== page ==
When asked if a company has protected their IP many automatically answer “no” without realizing that not all protection requires formal means such as registration and working with attorneys. Many businesses have trade secrets, and if they follow certain steps these secrets are protected. A trade secret means any information, including a formula, pattern, compilation, program, device, method, technique, or process that: 1) provides independent economic value, actual or potential, because it is not generally known or cannot be easily discovered by others, and 2) is the subject of reasonable efforts to maintain its secrecy. So, now let’s break that definition down into understandable terms.
In order for something to be considered a trade secret it must meet four requirements. First, the trade secret needs to be something that is of economic value to its owner. Generally, this is not hard to show since the point for having a secret in a business is typically for economic purposes (keeping your office coffee budget secret wouldn’t qualify). This could be as simple as a list of your customers or suppliers, but it could be a list of step-by-step instructions for a vast, complex process needed for creating a product or a particular analytical method your business uses to outperform its competitors.
Second, the secret has to be, well, a secret. Basically, it cannot be something that is generally known by people or businesses in your line of work. It doesn’t have to be a complete secret; if someone else knows the same information that does not mean it is not a secret, but if too many business or individuals outside of your company have the same information it ceases to be a secret. This means the company must be extremely careful about disclosures of this information, and should have confidentiality agreements signed whenever possible. Non-confidential disclosure does not destroy secrecy if it is to a limited extent and a substantial element of secrecy still exists. However, it is always better to stay on the safe side by using confidentiality agreements.
The third requirement is that the company must make reasonable efforts to keep the secret a secret. This is determined by weighing the costs of increasing efforts against the value of the trade secret. These reasonable efforts need to be more than just a plan and the company needs to truly implement the plan. Even if the secret has not become generally known, if steps are not taken to keep it that way a trade secret is not established.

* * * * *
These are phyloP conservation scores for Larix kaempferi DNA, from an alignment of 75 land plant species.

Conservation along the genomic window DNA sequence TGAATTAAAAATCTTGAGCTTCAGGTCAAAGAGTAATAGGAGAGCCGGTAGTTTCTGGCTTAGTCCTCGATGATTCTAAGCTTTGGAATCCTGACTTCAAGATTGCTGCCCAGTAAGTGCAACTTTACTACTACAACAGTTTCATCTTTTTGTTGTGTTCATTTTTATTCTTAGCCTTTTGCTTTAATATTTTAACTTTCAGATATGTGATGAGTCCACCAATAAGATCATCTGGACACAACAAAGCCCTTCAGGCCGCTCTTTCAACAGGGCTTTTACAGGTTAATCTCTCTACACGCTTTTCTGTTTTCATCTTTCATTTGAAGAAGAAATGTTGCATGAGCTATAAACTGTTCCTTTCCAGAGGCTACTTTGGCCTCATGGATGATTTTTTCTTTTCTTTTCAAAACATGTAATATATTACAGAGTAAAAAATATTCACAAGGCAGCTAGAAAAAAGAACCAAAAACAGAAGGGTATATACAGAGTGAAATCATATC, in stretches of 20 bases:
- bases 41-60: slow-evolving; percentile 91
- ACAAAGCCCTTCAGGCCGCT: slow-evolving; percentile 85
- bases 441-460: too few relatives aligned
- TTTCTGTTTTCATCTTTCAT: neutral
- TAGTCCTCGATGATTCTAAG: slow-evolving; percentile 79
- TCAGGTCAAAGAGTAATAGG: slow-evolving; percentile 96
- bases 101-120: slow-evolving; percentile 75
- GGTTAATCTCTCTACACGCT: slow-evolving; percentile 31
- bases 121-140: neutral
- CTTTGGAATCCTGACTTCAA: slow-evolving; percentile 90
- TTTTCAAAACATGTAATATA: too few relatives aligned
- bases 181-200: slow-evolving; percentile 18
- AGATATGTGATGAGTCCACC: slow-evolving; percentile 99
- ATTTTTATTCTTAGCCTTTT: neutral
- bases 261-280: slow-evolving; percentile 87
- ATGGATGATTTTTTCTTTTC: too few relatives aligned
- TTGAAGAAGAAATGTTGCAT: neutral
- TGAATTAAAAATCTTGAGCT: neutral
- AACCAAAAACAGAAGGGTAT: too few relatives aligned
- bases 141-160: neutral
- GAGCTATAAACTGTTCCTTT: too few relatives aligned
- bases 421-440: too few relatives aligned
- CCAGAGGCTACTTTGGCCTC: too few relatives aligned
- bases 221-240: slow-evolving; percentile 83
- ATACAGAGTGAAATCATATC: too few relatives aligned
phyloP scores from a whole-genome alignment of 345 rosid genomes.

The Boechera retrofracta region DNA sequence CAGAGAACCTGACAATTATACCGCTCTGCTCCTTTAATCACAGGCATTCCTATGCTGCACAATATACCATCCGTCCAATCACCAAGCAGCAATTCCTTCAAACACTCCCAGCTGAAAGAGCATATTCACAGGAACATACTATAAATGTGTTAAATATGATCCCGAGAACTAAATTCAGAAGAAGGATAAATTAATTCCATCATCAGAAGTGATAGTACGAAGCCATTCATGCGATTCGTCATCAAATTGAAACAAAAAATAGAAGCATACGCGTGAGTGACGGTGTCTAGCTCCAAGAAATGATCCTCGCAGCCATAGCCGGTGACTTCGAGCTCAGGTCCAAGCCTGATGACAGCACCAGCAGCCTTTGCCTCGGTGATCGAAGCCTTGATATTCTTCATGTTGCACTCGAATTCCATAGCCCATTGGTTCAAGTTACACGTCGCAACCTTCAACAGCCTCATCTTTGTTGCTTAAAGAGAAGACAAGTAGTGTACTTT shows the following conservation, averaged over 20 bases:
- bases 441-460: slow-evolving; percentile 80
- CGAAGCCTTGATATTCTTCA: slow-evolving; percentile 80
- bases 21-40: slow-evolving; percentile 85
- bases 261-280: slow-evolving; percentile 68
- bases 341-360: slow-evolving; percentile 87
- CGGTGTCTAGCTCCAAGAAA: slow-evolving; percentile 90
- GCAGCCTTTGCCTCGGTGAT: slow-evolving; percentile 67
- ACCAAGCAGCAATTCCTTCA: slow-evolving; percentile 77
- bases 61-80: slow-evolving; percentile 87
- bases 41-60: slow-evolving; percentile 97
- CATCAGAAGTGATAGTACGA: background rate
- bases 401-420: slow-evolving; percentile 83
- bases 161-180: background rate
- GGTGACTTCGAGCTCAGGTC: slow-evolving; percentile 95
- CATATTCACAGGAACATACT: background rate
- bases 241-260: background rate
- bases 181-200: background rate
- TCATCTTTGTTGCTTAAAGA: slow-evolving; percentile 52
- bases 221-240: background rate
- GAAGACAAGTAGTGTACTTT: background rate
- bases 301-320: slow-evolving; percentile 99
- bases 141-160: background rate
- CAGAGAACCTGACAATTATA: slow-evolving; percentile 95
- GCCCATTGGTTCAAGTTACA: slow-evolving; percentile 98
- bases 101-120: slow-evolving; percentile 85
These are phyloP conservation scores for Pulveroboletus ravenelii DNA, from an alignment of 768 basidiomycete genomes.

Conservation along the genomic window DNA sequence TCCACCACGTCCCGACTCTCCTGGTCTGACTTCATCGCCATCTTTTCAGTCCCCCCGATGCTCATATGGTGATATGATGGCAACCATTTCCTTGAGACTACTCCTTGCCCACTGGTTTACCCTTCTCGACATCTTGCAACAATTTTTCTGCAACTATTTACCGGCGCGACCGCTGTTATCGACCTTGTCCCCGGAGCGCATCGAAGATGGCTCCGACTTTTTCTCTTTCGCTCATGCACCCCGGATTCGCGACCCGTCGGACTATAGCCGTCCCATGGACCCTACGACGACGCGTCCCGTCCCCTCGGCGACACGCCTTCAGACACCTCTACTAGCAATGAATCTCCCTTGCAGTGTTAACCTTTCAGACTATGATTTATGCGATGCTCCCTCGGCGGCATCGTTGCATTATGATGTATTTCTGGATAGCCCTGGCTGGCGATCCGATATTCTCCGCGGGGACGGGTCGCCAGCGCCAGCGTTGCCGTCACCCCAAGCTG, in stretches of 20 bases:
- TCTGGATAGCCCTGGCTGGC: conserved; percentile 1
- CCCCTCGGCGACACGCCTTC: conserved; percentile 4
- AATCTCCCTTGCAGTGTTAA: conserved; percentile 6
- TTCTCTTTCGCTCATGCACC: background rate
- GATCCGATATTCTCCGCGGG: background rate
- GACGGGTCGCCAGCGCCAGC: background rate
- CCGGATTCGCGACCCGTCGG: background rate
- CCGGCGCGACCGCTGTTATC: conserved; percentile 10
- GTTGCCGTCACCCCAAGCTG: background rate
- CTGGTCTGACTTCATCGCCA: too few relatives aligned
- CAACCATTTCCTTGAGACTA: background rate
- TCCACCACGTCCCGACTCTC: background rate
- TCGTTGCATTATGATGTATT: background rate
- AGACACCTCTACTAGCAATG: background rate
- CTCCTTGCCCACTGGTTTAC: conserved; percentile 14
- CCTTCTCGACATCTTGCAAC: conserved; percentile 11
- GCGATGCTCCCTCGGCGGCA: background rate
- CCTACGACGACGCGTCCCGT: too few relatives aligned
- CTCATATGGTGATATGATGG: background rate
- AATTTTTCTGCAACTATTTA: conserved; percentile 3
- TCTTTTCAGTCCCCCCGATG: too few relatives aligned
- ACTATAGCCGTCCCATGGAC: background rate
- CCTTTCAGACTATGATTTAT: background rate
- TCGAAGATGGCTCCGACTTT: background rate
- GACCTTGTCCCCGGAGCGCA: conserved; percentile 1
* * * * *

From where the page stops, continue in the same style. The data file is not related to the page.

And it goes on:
The last step is that the trade secret is not readily ascertainable by proper means. If a secret can be readily reverse-engineered, then it does not qualify as a trade secret because this is considered proper means. However, if it would require too much effort to reverse then it is ascertainable but not by proper means so there is still trade secret protection. Additionally, independent invention is always considered proper means because your secret was never taken.
Once these four requirements have been met, a trade secret has automatically been established. A trade secret can be misappropriated when someone discloses the secret to a third party without authorization, or if a third party uses the trade secret without proper authorization. It is important to make sure you are taking steps to keep your trade secrets protected so that you have options should someone attempt to take you business’s secrets!
If someone else acquires your secret information they are not necessarily at fault, or liable for any damages. Trade secrets only protect against misappropriation, which essentially means that someone used improper means to acquire the information. If someone hacks into your office network or cracks into the safe where your Secret Formula is stored that would be misappropriation. Paying an employee to divulge the secret would also be improper. Picking up a sheet of paper that details the Secret Formula that you left on the table at Starbucks? Not improper.
So remember, just because you haven’t patented your idea (or maybe it isn’t something you can patent), copyrighted it, or used another method to protect your business’ valuable information it doesn’t mean that you don’t have protection. Your trade secrets may be your company’s greatest asset, but you do need to take some steps to keep the secret in order to maintain the protection provided by law.
© 2016 John V. Robinson, P.C.